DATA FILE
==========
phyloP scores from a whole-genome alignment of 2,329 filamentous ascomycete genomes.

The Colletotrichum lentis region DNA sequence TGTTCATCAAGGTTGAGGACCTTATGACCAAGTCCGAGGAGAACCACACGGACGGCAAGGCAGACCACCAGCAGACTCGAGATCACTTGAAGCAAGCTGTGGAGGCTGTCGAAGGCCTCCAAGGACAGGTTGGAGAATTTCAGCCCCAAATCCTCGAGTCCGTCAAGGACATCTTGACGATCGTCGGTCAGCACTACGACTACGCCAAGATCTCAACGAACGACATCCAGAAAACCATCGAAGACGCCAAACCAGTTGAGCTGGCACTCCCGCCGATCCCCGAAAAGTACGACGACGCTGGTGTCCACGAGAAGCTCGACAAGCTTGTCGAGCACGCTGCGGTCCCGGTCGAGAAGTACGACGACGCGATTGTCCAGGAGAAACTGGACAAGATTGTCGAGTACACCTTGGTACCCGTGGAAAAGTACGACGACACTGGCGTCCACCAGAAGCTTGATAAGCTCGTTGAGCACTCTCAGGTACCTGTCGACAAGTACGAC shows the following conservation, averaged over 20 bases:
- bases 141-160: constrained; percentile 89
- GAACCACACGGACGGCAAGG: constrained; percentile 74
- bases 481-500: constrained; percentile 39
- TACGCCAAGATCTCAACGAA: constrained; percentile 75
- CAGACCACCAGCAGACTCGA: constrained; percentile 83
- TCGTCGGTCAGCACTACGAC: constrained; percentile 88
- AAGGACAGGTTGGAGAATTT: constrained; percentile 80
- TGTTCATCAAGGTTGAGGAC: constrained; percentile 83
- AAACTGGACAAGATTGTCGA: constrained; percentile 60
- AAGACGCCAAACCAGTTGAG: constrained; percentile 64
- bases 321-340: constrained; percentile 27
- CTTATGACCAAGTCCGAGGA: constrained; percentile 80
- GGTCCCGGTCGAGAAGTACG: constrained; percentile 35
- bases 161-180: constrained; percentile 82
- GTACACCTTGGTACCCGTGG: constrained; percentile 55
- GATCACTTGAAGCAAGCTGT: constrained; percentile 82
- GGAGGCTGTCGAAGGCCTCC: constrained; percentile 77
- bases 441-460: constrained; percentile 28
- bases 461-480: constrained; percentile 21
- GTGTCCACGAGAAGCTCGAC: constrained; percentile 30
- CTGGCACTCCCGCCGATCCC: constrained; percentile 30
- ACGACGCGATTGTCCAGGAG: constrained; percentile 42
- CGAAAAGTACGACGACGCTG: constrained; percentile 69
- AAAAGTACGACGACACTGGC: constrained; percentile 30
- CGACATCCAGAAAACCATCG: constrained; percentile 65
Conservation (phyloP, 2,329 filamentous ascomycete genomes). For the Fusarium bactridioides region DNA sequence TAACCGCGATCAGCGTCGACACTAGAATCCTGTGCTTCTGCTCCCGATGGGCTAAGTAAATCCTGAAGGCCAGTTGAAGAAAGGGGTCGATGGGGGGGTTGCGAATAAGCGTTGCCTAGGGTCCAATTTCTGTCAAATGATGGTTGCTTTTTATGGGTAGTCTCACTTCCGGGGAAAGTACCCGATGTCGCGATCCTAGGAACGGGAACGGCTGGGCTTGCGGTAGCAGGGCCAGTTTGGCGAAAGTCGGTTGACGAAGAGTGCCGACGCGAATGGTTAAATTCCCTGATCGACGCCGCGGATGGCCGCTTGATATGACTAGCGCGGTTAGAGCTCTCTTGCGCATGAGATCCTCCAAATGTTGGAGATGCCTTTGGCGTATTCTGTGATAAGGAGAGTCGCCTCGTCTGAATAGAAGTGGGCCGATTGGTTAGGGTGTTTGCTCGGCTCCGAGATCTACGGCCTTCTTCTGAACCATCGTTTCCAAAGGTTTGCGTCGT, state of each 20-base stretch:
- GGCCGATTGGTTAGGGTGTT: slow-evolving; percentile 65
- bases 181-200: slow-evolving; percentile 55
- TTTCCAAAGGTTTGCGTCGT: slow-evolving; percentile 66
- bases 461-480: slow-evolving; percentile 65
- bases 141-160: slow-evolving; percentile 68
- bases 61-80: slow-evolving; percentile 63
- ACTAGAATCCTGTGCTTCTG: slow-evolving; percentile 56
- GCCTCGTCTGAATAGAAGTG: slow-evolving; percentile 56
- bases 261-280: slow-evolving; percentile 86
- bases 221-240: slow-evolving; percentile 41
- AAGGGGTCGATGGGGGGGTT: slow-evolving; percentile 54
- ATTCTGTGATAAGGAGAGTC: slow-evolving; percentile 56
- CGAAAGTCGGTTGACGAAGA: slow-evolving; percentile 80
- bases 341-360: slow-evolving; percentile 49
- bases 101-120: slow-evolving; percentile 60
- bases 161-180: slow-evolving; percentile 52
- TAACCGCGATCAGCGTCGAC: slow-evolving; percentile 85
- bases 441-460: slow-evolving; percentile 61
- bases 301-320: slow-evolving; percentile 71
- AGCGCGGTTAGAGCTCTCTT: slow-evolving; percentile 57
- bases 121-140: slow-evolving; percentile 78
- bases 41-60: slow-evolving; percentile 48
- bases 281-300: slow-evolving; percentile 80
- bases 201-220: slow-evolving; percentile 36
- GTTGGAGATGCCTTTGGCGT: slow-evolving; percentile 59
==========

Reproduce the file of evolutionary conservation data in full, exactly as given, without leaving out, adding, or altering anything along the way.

phyloP scores from a whole-genome alignment of 2,329 filamentous ascomycete genomes.

The Colletotrichum lentis region DNA sequence TGTTCATCAAGGTTGAGGACCTTATGACCAAGTCCGAGGAGAACCACACGGACGGCAAGGCAGACCACCAGCAGACTCGAGATCACTTGAAGCAAGCTGTGGAGGCTGTCGAAGGCCTCCAAGGACAGGTTGGAGAATTTCAGCCCCAAATCCTCGAGTCCGTCAAGGACATCTTGACGATCGTCGGTCAGCACTACGACTACGCCAAGATCTCAACGAACGACATCCAGAAAACCATCGAAGACGCCAAACCAGTTGAGCTGGCACTCCCGCCGATCCCCGAAAAGTACGACGACGCTGGTGTCCACGAGAAGCTCGACAAGCTTGTCGAGCACGCTGCGGTCCCGGTCGAGAAGTACGACGACGCGATTGTCCAGGAGAAACTGGACAAGATTGTCGAGTACACCTTGGTACCCGTGGAAAAGTACGACGACACTGGCGTCCACCAGAAGCTTGATAAGCTCGTTGAGCACTCTCAGGTACCTGTCGACAAGTACGAC shows the following conservation, averaged over 20 bases:
- bases 141-160: constrained; percentile 89
- GAACCACACGGACGGCAAGG: constrained; percentile 74
- bases 481-500: constrained; percentile 39
- TACGCCAAGATCTCAACGAA: constrained; percentile 75
- CAGACCACCAGCAGACTCGA: constrained; percentile 83
- TCGTCGGTCAGCACTACGAC: constrained; percentile 88
- AAGGACAGGTTGGAGAATTT: constrained; percentile 80
- TGTTCATCAAGGTTGAGGAC: constrained; percentile 83
- AAACTGGACAAGATTGTCGA: constrained; percentile 60
- AAGACGCCAAACCAGTTGAG: constrained; percentile 64
- bases 321-340: constrained; percentile 27
- CTTATGACCAAGTCCGAGGA: constrained; percentile 80
- GGTCCCGGTCGAGAAGTACG: constrained; percentile 35
- bases 161-180: constrained; percentile 82
- GTACACCTTGGTACCCGTGG: constrained; percentile 55
- GATCACTTGAAGCAAGCTGT: constrained; percentile 82
- GGAGGCTGTCGAAGGCCTCC: constrained; percentile 77
- bases 441-460: constrained; percentile 28
- bases 461-480: constrained; percentile 21
- GTGTCCACGAGAAGCTCGAC: constrained; percentile 30
- CTGGCACTCCCGCCGATCCC: constrained; percentile 30
- ACGACGCGATTGTCCAGGAG: constrained; percentile 42
- CGAAAAGTACGACGACGCTG: constrained; percentile 69
- AAAAGTACGACGACACTGGC: constrained; percentile 30
- CGACATCCAGAAAACCATCG: constrained; percentile 65
Conservation (phyloP, 2,329 filamentous ascomycete genomes). For the Fusarium bactridioides region DNA sequence TAACCGCGATCAGCGTCGACACTAGAATCCTGTGCTTCTGCTCCCGATGGGCTAAGTAAATCCTGAAGGCCAGTTGAAGAAAGGGGTCGATGGGGGGGTTGCGAATAAGCGTTGCCTAGGGTCCAATTTCTGTCAAATGATGGTTGCTTTTTATGGGTAGTCTCACTTCCGGGGAAAGTACCCGATGTCGCGATCCTAGGAACGGGAACGGCTGGGCTTGCGGTAGCAGGGCCAGTTTGGCGAAAGTCGGTTGACGAAGAGTGCCGACGCGAATGGTTAAATTCCCTGATCGACGCCGCGGATGGCCGCTTGATATGACTAGCGCGGTTAGAGCTCTCTTGCGCATGAGATCCTCCAAATGTTGGAGATGCCTTTGGCGTATTCTGTGATAAGGAGAGTCGCCTCGTCTGAATAGAAGTGGGCCGATTGGTTAGGGTGTTTGCTCGGCTCCGAGATCTACGGCCTTCTTCTGAACCATCGTTTCCAAAGGTTTGCGTCGT, state of each 20-base stretch:
- GGCCGATTGGTTAGGGTGTT: slow-evolving; percentile 65
- bases 181-200: slow-evolving; percentile 55
- TTTCCAAAGGTTTGCGTCGT: slow-evolving; percentile 66
- bases 461-480: slow-evolving; percentile 65
- bases 141-160: slow-evolving; percentile 68
- bases 61-80: slow-evolving; percentile 63
- ACTAGAATCCTGTGCTTCTG: slow-evolving; percentile 56
- GCCTCGTCTGAATAGAAGTG: slow-evolving; percentile 56
- bases 261-280: slow-evolving; percentile 86
- bases 221-240: slow-evolving; percentile 41
- AAGGGGTCGATGGGGGGGTT: slow-evolving; percentile 54
- ATTCTGTGATAAGGAGAGTC: slow-evolving; percentile 56
- CGAAAGTCGGTTGACGAAGA: slow-evolving; percentile 80
- bases 341-360: slow-evolving; percentile 49
- bases 101-120: slow-evolving; percentile 60
- bases 161-180: slow-evolving; percentile 52
- TAACCGCGATCAGCGTCGAC: slow-evolving; percentile 85
- bases 441-460: slow-evolving; percentile 61
- bases 301-320: slow-evolving; percentile 71
- AGCGCGGTTAGAGCTCTCTT: slow-evolving; percentile 57
- bases 121-140: slow-evolving; percentile 78
- bases 41-60: slow-evolving; percentile 48
- bases 281-300: slow-evolving; percentile 80
- bases 201-220: slow-evolving; percentile 36
- GTTGGAGATGCCTTTGGCGT: slow-evolving; percentile 59